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Contribution of the Endplates to Disc Degeneration


Purpose of review

The endplates form the interface between the rigid vertebral bodies and compliant intervertebral discs. Proper endplate function involves a balance between conflicting biomechanical and nutritional demands. This review summarizes recent data that highlight the importance of proper endplate function and the relationships between endplate dysfunction, adjacent disc degeneration, and axial low back pain.

Recent findings

Changes to endplate morphology and composition that impair its permeability associate with disc degeneration. Endplate damage also associates with disc degeneration, and the progression of degeneration may be accelerated and the chronicity of symptoms heightened when damage coincides with evidence of adjacent bone marrow lesions.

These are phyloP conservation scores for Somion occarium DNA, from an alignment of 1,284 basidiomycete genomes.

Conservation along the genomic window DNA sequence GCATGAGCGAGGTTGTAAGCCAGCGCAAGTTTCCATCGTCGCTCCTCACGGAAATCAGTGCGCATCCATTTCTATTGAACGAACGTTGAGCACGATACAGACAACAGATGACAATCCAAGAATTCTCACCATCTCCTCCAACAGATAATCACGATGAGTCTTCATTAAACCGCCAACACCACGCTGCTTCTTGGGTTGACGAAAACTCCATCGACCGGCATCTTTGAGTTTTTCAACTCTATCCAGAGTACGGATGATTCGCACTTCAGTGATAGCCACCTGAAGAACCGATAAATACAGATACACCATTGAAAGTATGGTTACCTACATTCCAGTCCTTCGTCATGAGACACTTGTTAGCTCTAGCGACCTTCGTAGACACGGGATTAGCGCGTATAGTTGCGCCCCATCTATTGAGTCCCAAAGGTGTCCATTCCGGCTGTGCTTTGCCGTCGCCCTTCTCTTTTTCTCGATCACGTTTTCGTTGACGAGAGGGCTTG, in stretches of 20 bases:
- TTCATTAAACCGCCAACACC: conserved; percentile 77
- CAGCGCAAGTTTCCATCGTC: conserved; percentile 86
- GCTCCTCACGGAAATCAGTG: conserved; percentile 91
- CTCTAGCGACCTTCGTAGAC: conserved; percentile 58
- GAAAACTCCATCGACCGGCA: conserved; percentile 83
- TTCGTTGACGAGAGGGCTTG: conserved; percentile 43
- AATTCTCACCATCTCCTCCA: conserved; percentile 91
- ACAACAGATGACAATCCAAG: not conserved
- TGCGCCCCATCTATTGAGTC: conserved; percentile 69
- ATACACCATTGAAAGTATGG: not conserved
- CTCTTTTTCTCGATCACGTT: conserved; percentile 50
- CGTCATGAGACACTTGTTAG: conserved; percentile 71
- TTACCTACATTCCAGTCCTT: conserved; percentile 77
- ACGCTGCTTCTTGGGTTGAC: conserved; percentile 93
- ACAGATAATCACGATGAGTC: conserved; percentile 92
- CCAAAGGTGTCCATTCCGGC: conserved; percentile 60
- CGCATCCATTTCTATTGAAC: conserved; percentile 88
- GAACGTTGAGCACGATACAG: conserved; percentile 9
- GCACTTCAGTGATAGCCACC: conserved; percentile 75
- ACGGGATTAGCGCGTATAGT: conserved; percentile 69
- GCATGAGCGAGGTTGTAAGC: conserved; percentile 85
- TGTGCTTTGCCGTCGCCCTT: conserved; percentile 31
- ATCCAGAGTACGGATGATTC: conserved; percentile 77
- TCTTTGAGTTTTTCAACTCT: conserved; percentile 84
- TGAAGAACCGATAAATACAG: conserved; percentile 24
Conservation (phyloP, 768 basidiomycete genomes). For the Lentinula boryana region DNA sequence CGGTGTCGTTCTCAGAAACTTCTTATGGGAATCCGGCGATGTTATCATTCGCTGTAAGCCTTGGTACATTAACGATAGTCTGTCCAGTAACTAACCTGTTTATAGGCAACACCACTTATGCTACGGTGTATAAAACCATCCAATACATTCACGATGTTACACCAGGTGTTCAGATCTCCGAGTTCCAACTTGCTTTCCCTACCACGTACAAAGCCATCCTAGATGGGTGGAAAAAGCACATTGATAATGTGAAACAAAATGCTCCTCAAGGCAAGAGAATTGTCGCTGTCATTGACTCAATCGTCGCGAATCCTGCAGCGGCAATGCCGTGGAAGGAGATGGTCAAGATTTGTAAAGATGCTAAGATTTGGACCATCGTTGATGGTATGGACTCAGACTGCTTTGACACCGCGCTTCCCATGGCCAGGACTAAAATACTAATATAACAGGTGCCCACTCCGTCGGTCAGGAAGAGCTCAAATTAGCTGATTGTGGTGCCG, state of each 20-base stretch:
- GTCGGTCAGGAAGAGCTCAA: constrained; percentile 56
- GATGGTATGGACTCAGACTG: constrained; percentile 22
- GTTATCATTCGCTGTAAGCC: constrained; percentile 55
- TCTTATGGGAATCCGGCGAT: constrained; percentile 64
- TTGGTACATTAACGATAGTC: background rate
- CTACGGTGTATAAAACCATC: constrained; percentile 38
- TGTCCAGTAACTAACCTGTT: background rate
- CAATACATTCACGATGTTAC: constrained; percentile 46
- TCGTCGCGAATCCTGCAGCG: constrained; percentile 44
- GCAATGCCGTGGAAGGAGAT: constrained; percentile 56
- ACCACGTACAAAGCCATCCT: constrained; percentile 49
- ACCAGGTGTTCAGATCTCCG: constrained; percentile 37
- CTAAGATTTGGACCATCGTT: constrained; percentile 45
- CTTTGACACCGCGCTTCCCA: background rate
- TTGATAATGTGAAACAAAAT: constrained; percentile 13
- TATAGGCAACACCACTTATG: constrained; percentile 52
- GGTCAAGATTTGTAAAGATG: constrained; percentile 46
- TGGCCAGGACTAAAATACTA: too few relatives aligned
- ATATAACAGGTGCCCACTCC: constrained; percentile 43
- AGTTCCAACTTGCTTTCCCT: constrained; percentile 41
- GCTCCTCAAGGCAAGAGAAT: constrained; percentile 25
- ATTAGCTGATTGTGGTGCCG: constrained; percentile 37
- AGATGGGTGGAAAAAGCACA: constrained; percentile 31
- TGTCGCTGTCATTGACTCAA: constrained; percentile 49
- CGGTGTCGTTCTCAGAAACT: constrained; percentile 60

The endplate plays a key role in the development of disc degeneration and low back pain. Clarification of the mechanisms governing endplate degeneration and developments in clinical imaging that enable precise evaluation of endplate function and dysfunction will distinguish the correlative vs. causative nature of endplate damage and motivate new treatments that target pathologic endplate function.

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